December 2017: Expert Review of Respiratory Medicine
https://www.readbyqxmd.com/read/28977653/to-compare-the-efficacy-of-heated-humidified-high-flow-nasal-cannula-and-continuous-positive-airway-pressure-in-post-extubation-period-in-vlbw-infants
#20
Bhawan Deep Garg, Naveen Bajaj, Deepak Sharma
Objective: The objective of this study was to compare efficacy of continuous positive airway pressure (CPAP) and heated humidified high-flow nasal cannula (HHHFNC) as noninvasive respiratory support in post-extubation period in very low birth weight (VLBW) infants. Method: This retrospective study enrolled 136 neonates, ≤32 weeks gestation and ≤1500 grams birth weight, requiring noninvasive respiratory support during post-extubation period. Results: There was no significant difference in post-extubation failure in HHHFNC group when compared with CPAP group ( p  > 0...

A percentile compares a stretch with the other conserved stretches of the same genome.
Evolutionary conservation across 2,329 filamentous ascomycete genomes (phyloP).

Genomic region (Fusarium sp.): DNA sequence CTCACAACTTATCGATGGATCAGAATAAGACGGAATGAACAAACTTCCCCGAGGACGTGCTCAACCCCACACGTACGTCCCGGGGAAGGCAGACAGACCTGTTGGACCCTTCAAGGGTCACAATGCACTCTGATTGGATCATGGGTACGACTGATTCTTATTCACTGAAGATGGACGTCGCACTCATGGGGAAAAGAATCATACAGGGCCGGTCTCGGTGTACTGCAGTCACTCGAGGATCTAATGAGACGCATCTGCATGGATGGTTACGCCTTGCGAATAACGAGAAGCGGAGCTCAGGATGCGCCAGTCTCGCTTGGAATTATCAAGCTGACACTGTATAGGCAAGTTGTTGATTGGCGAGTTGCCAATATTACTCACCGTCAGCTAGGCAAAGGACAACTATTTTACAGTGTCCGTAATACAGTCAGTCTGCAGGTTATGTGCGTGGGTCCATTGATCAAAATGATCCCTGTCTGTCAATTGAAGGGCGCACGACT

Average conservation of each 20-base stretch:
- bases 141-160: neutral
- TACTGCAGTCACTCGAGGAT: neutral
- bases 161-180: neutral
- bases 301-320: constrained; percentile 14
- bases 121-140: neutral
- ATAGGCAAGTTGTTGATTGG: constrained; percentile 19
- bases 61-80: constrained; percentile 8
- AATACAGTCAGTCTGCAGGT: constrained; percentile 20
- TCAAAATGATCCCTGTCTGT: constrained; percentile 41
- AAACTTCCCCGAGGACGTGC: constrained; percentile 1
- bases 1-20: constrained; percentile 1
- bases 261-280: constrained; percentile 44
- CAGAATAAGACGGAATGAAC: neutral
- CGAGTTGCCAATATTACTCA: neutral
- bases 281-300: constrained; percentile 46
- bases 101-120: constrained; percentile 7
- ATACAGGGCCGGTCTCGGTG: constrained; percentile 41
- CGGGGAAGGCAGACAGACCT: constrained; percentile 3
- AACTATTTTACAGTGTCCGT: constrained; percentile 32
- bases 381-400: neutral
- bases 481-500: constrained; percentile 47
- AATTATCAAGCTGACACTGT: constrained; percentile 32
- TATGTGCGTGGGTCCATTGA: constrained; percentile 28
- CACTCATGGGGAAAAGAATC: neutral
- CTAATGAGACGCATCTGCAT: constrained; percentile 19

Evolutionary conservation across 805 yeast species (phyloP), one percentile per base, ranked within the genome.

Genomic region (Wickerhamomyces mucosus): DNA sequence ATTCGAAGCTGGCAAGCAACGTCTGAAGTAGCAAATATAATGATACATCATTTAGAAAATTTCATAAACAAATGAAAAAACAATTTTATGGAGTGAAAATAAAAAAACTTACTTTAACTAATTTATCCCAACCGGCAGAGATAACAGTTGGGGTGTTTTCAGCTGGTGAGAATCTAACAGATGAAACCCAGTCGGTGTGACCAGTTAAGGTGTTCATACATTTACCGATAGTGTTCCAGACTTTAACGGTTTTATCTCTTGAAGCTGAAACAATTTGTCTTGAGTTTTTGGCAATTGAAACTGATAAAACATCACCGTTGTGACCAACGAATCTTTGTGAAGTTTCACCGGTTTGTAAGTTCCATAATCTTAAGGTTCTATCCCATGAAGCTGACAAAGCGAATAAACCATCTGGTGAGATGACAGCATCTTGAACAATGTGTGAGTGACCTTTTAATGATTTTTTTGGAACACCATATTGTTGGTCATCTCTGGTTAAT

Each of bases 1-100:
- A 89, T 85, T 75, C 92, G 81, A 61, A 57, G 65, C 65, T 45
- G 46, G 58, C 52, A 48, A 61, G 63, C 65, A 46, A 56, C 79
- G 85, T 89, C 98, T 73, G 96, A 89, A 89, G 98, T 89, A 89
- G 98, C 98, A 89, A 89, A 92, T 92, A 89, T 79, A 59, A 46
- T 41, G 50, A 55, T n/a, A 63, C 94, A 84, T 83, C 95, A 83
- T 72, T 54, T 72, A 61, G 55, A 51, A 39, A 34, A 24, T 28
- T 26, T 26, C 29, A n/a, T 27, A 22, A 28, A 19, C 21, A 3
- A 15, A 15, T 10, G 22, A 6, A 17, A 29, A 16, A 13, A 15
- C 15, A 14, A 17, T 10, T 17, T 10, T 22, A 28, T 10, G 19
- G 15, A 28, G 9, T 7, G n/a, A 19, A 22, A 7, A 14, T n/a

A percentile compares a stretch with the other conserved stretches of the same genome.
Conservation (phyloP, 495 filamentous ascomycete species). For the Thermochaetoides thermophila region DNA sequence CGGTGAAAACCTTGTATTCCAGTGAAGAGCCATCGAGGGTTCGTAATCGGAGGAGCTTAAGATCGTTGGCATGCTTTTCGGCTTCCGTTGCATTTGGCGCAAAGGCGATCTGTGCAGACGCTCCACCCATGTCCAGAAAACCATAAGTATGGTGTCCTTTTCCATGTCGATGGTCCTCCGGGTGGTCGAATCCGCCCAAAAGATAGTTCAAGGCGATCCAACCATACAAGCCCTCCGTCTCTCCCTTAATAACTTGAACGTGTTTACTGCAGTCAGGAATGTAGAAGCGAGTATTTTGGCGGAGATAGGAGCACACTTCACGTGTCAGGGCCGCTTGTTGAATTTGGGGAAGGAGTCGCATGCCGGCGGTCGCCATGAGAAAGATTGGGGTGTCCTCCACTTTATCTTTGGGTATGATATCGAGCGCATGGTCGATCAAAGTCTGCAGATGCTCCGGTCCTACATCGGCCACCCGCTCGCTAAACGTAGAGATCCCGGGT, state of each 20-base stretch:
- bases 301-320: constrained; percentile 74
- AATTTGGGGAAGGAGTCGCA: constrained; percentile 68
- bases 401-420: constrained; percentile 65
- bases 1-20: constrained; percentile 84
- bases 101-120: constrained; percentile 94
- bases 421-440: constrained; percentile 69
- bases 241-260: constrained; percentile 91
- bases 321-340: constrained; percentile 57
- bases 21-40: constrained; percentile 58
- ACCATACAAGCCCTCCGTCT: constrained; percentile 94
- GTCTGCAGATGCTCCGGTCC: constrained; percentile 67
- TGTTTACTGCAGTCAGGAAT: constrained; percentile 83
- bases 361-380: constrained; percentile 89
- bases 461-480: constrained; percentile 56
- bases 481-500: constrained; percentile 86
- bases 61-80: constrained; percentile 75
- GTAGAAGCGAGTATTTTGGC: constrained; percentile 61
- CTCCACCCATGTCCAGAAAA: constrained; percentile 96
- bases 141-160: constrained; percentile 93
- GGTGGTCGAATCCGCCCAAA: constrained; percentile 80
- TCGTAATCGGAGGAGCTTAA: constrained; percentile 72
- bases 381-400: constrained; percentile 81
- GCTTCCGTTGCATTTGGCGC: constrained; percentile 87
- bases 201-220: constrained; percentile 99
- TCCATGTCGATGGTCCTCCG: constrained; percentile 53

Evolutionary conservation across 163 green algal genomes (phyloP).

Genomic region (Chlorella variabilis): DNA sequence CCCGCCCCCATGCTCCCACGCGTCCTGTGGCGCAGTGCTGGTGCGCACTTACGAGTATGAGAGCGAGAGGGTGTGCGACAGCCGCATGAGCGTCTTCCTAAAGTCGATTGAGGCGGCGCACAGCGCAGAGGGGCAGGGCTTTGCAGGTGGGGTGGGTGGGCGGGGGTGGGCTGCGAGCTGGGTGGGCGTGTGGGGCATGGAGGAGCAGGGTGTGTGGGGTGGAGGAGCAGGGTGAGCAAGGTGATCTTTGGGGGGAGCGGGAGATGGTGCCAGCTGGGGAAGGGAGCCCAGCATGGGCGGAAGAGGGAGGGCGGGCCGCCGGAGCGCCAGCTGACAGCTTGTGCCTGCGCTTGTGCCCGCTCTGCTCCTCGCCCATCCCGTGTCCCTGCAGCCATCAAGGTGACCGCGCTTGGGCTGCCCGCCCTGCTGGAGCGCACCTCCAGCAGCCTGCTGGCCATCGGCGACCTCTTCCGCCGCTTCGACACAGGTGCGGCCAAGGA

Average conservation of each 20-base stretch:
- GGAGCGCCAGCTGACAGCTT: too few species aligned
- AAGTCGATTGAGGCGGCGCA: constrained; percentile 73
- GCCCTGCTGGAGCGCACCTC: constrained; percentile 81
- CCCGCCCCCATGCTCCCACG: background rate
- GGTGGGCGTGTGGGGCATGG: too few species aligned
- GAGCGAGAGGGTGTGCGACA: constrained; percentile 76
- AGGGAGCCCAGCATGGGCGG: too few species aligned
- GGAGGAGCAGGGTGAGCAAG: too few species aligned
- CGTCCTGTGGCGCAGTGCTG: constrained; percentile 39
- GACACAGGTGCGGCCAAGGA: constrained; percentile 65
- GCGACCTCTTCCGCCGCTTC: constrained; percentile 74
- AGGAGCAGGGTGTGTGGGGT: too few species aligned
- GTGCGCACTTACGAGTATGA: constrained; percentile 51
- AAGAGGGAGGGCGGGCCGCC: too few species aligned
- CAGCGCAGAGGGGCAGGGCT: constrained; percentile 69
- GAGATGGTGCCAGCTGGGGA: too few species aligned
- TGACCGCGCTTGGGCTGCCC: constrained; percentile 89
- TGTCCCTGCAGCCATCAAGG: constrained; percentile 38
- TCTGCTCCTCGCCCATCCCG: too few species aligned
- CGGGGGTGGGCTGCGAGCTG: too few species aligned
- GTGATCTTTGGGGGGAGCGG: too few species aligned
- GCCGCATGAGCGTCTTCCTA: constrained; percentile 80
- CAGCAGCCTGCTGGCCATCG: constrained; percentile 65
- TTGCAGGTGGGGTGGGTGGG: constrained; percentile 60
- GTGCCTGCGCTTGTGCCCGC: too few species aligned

August 8, 2017: Journal of Tropical Pediatrics